world displaying more easily reached minimal functionalities, because
    the take-over of a ribozyme function by a protein can only occur once
    the new protein sequence has the required minimal functionality, which
    must be generated by a random-walk mutational process. And this problem
    is the same for many of the perhaps thousands of fundamentally different
    protein domain "folds" or super-families (for the origin of life, the
    combination of all minimally required functions has to be taken into
    consideration). I think it is clear that my definition of macroevolution
    doesn't produce a specification for classifying any given evolutionary
    transition on the morphological level, as there probably is no case in
    which we know what exactly happened on the DNA sequence level.

    Now who should have the burden of adducing more evidence relevant for
    the issue of whether the microevolutionary mechanism is or is not
    adequate to explain macroevolution - the "unificationists" or the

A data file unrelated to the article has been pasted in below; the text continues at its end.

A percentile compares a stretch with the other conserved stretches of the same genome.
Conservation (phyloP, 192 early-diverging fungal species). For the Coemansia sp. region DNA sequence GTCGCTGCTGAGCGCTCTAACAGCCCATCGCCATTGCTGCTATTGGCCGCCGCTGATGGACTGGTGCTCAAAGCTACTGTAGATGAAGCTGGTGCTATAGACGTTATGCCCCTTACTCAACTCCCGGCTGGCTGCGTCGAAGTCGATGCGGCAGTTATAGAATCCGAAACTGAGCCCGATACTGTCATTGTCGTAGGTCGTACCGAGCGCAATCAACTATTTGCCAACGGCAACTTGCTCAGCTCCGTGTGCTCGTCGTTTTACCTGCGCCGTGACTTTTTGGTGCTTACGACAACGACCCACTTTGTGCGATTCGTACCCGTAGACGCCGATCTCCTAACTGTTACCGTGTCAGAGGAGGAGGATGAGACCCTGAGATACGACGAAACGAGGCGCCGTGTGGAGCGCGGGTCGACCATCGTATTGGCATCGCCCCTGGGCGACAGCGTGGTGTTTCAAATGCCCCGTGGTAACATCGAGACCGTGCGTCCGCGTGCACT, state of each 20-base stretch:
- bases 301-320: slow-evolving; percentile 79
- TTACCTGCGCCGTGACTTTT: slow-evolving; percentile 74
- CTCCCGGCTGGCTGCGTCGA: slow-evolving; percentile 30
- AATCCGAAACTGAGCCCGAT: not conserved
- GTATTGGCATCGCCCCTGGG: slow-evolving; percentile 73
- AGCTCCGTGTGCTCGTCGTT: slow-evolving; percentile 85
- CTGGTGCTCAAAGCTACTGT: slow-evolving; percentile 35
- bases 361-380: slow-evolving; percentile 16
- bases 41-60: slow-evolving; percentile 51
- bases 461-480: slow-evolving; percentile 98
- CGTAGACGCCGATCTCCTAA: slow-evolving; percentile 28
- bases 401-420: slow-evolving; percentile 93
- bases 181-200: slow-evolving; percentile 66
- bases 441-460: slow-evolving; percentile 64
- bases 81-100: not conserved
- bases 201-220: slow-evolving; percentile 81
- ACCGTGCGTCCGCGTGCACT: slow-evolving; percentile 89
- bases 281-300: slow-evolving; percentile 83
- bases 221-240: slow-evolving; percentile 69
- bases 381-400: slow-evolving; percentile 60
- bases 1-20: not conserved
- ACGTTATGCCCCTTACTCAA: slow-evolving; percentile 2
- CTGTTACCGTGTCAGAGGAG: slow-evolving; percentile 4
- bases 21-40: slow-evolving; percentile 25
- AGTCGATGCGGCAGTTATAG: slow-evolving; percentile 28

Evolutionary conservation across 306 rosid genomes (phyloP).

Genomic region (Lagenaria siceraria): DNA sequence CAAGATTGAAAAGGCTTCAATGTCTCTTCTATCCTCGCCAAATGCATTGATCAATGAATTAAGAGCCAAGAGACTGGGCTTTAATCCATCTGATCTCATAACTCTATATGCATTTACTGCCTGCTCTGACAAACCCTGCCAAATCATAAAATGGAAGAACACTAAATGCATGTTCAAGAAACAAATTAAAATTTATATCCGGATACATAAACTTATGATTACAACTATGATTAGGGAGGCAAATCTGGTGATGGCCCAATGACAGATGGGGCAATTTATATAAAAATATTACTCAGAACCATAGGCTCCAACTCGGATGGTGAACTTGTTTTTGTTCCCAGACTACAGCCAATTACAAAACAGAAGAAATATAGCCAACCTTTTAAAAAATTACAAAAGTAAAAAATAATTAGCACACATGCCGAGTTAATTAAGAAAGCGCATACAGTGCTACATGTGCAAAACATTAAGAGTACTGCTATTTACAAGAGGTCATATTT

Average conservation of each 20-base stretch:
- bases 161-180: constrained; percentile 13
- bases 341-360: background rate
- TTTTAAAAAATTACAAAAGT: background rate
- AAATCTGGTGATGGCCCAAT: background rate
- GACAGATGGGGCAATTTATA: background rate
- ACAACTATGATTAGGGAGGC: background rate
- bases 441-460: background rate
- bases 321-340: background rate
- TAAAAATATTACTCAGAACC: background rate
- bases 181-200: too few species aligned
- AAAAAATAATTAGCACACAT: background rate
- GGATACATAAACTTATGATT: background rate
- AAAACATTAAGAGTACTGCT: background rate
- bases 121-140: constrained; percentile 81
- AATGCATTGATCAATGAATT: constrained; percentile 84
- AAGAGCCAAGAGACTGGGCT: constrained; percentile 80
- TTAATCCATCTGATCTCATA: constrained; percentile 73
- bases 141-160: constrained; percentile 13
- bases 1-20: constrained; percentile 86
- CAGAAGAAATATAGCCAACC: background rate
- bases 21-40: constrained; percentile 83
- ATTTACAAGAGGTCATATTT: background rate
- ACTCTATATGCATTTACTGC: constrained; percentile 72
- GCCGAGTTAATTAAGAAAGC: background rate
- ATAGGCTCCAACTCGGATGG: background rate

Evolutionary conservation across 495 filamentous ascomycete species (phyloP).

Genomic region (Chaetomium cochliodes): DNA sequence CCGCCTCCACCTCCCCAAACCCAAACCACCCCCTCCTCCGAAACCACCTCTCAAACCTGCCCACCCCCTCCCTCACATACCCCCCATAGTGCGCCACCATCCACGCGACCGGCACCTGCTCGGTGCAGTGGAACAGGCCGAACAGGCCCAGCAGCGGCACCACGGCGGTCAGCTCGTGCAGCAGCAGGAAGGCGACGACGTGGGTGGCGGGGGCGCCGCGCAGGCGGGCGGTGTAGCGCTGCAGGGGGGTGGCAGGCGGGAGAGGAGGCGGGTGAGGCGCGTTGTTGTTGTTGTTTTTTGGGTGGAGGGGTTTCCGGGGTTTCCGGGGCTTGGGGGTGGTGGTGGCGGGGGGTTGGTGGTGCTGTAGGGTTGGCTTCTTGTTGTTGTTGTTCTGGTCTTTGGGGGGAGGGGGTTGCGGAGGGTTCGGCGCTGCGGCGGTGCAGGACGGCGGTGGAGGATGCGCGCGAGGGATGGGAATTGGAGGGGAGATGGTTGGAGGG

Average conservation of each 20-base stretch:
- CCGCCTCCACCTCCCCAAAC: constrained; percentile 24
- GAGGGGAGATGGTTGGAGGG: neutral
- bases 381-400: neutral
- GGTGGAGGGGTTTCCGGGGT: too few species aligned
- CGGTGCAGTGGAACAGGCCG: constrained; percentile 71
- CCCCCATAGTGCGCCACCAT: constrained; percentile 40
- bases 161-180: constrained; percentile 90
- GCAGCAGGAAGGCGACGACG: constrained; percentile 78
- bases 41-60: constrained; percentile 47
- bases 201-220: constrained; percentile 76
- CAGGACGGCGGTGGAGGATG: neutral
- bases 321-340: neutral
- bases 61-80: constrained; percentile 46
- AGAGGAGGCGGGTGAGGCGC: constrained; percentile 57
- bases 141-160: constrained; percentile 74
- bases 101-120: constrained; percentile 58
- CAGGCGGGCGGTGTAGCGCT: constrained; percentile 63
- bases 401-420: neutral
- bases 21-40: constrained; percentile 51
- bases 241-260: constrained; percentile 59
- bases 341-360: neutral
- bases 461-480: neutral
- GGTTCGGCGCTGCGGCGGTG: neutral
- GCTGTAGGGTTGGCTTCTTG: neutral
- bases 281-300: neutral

To again set the record straight: I am _not_ postulating that different
    species (or higher taxa) must have been created ex nihilo (I believe in
    common descent, including humans) or that divine interventions should
    replace macroevolutionary steps. For _theological_ reasons I _do_
    believe God used evolution and other natural processes throughout, with
    the probable exceptions of the origins of life, of the psychological
    domain (not the bodies of these animals, Genesis 1:21) and of the
    spiritual domain (not the psychosomatic dimension of these humans,
    Genesis 1:27), cf. A. Held & P. Rüst, "Genesis Reconsidered", PSCF 51
    (4/1999), 231-243. But an adequate mechanism for macroevolution on the
    molecular level just has not yet been defined, let alone made plausible
    experimentally. So, I think it would be unfair to charge me with
    defining microevolution as "evolution I believe in" and macroevolution
    as "evolution I do not believe in". For the time being, I propose "God's
    hidden options" as a worldview (not scientific) solution to the riddle
    of macroevolution: P. Rüst, "Creative Providence in Biology", PSCF,
    accepted for publication.

    Peter Ruest

    Dr Peter Ruest			Biochemistry
    Wagerten			Creation and evolution
    CH-3148 Lanzenhaeusern		Tel.:	++41 31 731 1055
    Switzerland			E-mail:	<